skip to main content

Title: Reduced complexity models for regional aquatic habitat suitability assessment

Generalizable methods that identify suitable aquatic habitat across large river basins and regions are needed to inform resource management. Habitat suitability models intersect environmental variables to predict species occurrence, but are often data intensive and thus are typically developed at small spatial scales. This study estimated mean monthly aquatic habitat suitability throughout Utah (USA) for Bonneville Cutthroat Trout (Oncorhynchus clarkii utah) and Bluehead Sucker (Catostomus discobolus) with publicly available, geospatial datasets. We evaluated 15 habitat suitability models using unique combinations of percent of mean annual discharge, velocity, gradient, and stream temperature. Environmental variables were validated with observed conditions and species presence observations to verify habitat suitability estimates. Stream temperature, gradient, and discharge best predicted Bonneville Cutthroat Trout presence, and gradient and discharge best predicted Bluehead Sucker presence. Simple aquatic habitat suitability models outperformed models that used only streamflow to estimate habitat for both species, and are useful for conservation planning and water resources decision‐making. This modeling approach could enable resource managers to prioritize stream restoration across vast regions within their management domain, and is potentially compatible with water management modeling to improve ecological objectives in management models.

more » « less
Award ID(s):
Author(s) / Creator(s):
Publisher / Repository:
Date Published:
Journal Name:
JAWRA Journal of the American Water Resources Association
Page Range / eLocation ID:
p. 107-126
Medium: X
Sponsoring Org:
National Science Foundation
More Like this
  1. Abstract

    Instream barriers, such as dams, culverts, and diversions, alter hydrologic processes and aquatic habitat. Removing uneconomical and aging instream barriers is increasingly used for river restoration. Historically, selection of barrier removal projects used score‐and‐rank techniques, ignoring cumulative change and the spatial structure of stream networks. Likewise, most water supply models prioritize either human water uses or aquatic habitat, failing to incorporate both human and environmental water use benefits. Here, a dual‐objective optimization model identifies barriers to remove that maximize connected aquatic habitat and minimize water scarcity. Aquatic habitat is measured using monthly average streamflow, temperature, channel gradient, and geomorphic condition as indicators of aquatic habitat suitability. Water scarcity costs are minimized using economic penalty functions while a budget constraint specifies the money available to remove barriers. We demonstrate the approach using a case study in Utah's Weber Basin to prioritize removal of instream barriers for Bonneville cutthroat trout, while maintaining human water uses. Removing 54 instream barriers reconnects about 160 km of quality‐weighted habitat and costs approximately US$10 M. After this point, the cost‐effectiveness of removing barriers to connect river habitat decreases. The modeling approach expands barrier removal optimization methods by explicitly including both economic and environmental water uses.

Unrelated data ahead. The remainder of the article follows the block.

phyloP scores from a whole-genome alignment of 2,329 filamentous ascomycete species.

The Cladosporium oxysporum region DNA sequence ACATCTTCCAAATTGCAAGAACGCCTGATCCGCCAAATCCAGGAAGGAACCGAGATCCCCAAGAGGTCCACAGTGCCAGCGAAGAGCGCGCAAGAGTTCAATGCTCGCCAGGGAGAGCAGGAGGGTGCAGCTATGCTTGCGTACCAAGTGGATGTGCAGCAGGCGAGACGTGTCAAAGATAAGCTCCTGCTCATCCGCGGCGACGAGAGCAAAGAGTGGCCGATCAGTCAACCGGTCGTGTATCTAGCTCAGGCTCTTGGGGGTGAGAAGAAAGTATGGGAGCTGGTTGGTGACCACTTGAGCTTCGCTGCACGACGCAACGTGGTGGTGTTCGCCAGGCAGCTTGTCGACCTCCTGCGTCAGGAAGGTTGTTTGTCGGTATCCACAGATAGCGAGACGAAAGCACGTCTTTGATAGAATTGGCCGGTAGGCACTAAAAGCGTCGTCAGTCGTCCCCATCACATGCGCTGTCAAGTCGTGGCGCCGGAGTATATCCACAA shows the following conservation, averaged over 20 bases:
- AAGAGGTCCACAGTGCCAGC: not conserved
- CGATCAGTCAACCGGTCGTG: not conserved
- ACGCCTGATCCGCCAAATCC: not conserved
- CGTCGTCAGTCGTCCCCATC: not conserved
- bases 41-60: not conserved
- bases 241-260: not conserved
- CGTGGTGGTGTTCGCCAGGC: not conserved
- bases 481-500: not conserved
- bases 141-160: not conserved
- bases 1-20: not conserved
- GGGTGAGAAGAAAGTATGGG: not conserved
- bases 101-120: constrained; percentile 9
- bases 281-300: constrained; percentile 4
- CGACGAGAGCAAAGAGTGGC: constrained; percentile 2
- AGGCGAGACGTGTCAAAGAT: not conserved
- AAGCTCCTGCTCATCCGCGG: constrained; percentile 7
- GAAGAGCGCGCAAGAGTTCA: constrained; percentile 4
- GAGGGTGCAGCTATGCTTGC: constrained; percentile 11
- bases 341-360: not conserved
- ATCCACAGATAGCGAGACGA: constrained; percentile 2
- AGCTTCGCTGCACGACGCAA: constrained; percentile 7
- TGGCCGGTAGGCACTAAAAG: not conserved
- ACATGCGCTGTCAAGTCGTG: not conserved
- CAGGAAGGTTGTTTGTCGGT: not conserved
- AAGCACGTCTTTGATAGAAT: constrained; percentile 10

more » « less
  2. Abstract

    Understanding how populations respond to spatially heterogeneous habitat disturbance is as critical to conservation as it is challenging. Here, we present a new, free, and open‐source metapopulation model: Dynamic Habitat Disturbance and Ecological Resilience (DyHDER), which incorporates subpopulation habitat condition and connectivity into a population viability analysis framework. Modeling temporally dynamic and spatially explicit habitat disturbance of varying magnitude and duration is accomplished through the use of habitat time‐series data and a mechanistic approach to adjusting subpopulation vital rates. Additionally, DyHDERuses a probabilistic dispersal model driven by site‐specific habitat suitability, density dependence, and directionally dependent connectivity. In the first application of DyHDER, we explore how fragmentation and projected climate change are predicted to impact a well‐studied Bonneville cutthroat trout metapopulation in the Logan River (Utah,USA). The DyHDERmodel predicts which subpopulations are most susceptible to disturbance, as well as the potential interactions between stressors. Further, the model predicts how populations may be expected to redistribute following disturbance. This information is valuable to conservationists and managers faced with protecting populations of conservation concern across landscapes undergoing changing disturbance regimes. The DyHDERmodel provides a valuable and generalizable new tool to explore metapopulation resilience to spatially and temporally dynamic stressors for a diverse range of taxa and ecosystems.

    more » « less